Greeley's Journals--Weed was among those who saw sunlight ahead. Certainly, one of his editorial assistants, Horace Greeley, was. Since February, young Greeley had been editing an eight-paged weekly campaign journal for the Whigs. The journal, the "Jeffersonian," was set up in Albany, in the office of Weed's "Evening Journal." Horace Greeley devoted two days each week to it and seems to have had editorial independence, although he probably brought his own views on vital political points into harmony with those of Weed, who at that time was the acknowledged dictator of the Whig party in New York. Greeley was then twenty-seven years old. Before going to Albany he had gone from a Vermont farm to a printery, and had drifted from one tow to another until, in 1831, he had reached New York City. Three years later the young compositor established there the "New Yorker," "a journal of literature and general intelligence." The Whig party was born in that year, and Greeley's opinions, though independent, were generally in harmony with those which formed the basic principles of the Whigs, to that the "New Yorker" became attractive to that party. Weed was drawn by the forceful writing of its editor, and although he and Greeley did not meet until 1838, and indeed, he did not even know the name of the editor, he realized early in that year that the Whigs stood in need of a campaign paper. He decided that it would be desirable to employ the editor of the "New Yorker" for the purpose. So Weed, the Whig dictator, went to New York City and sought out the young journalist. He found Greeley in an Ann Street cellar, standing at the printer's case, with coat off and sleeves rolled up, setting type with ease and rapidity. The interview confirmed Weed's opinion of the editor of the "New Yorker," and in February, 1838, the first number of the weekly Whig journal, the "Jeffersonian," came from the press of the Albany "Evening Journal." The latter, Weed's paper, was the principal journal of the Whig party of New York, of course, but the weekly "Jeffersonian" was less expensive and could embrace a wider scope. Weed confined himself more to State politics, but Greeley's thoughts, like Hamilton's, were, of more national scope. He "preached to the whole country, sweeping along like a prairie fire and converting men to his views as easily as steel filings are attracted to the magnet." #6 Young though he was, Greeley possessed the "power of appeal and invective that belongs to experience and mature age." He was "always the most interesting, always the most commanding figure in American journalism in the epoch-making political controversies of his day," and in his writings he held himself independent, following his own conviction regardless of factions or parties. "I trust we can never be enemies," he once wrote to Weed, "but better anything than I should feel the weight of chains about my neck, that I should write and act with an eye to any man's pleasure rather than to the highest good." His adherence to this standard made his messages all the stronger and more respected. Weed could not control him, and they were never fully in each other's confidence. Yet the older journalist was shrewd enough to see that Greeley's general line of thought would be Whigward, and that Greeley was, therefore, of greater service to that party than to any other. So he heartily encouraged the young man in his literary efforts.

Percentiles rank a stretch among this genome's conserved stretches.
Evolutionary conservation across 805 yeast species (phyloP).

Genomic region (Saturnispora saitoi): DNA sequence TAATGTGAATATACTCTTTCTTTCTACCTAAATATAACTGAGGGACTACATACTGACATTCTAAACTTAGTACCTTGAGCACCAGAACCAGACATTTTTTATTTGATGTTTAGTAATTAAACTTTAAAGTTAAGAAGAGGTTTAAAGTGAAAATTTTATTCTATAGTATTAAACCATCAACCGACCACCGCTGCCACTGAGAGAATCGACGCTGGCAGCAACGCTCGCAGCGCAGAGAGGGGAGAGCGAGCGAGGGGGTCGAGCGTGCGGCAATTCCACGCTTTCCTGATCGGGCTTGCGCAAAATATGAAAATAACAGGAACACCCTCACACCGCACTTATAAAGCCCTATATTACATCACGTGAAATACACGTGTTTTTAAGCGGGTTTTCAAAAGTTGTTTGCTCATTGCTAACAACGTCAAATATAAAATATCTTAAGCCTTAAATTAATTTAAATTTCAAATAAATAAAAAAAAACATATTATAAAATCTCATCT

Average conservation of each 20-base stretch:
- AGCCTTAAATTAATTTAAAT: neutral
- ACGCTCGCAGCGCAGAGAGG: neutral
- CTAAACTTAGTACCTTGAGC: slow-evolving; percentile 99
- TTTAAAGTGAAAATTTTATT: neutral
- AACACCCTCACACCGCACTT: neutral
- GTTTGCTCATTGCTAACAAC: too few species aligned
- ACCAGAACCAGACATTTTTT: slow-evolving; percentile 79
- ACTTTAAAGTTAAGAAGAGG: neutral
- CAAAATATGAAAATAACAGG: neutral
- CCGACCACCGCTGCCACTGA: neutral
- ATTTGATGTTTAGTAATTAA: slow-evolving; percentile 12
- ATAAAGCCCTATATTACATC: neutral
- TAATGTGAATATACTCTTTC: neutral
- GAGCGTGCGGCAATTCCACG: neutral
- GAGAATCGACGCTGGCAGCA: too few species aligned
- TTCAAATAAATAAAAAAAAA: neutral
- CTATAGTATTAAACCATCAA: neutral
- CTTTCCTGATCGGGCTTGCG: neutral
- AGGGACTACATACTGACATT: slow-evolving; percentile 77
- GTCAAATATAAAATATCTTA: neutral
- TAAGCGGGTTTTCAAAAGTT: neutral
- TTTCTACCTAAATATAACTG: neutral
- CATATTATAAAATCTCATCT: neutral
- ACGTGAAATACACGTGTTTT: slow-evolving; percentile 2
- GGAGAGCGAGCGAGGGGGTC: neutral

The "Jeffersonian" accordingly emerged from Weed's printing office each week during the spring, summer and autumn of 1838; and while the Whig candidate and his lieutenants went about with despondent hearts if not gloomy faces, Greeley's words were taking root in many minds. The election day was November 7; and, as election returns began to come in, Whig faces brightened. On the 11th the Albany "Evening Journal" devoted its entire first page to an illustration of an eagle which bore in its beak the word "Victory." It is said that this "was the first appearance in politics of this American bird." #7 Marcy was defeated by a majority of 10,241, Seward receiving 192,882 votes and Marcy only 182,461. Five of the eight Senators elected were Whigs, and two-thirds of the Assemblymen.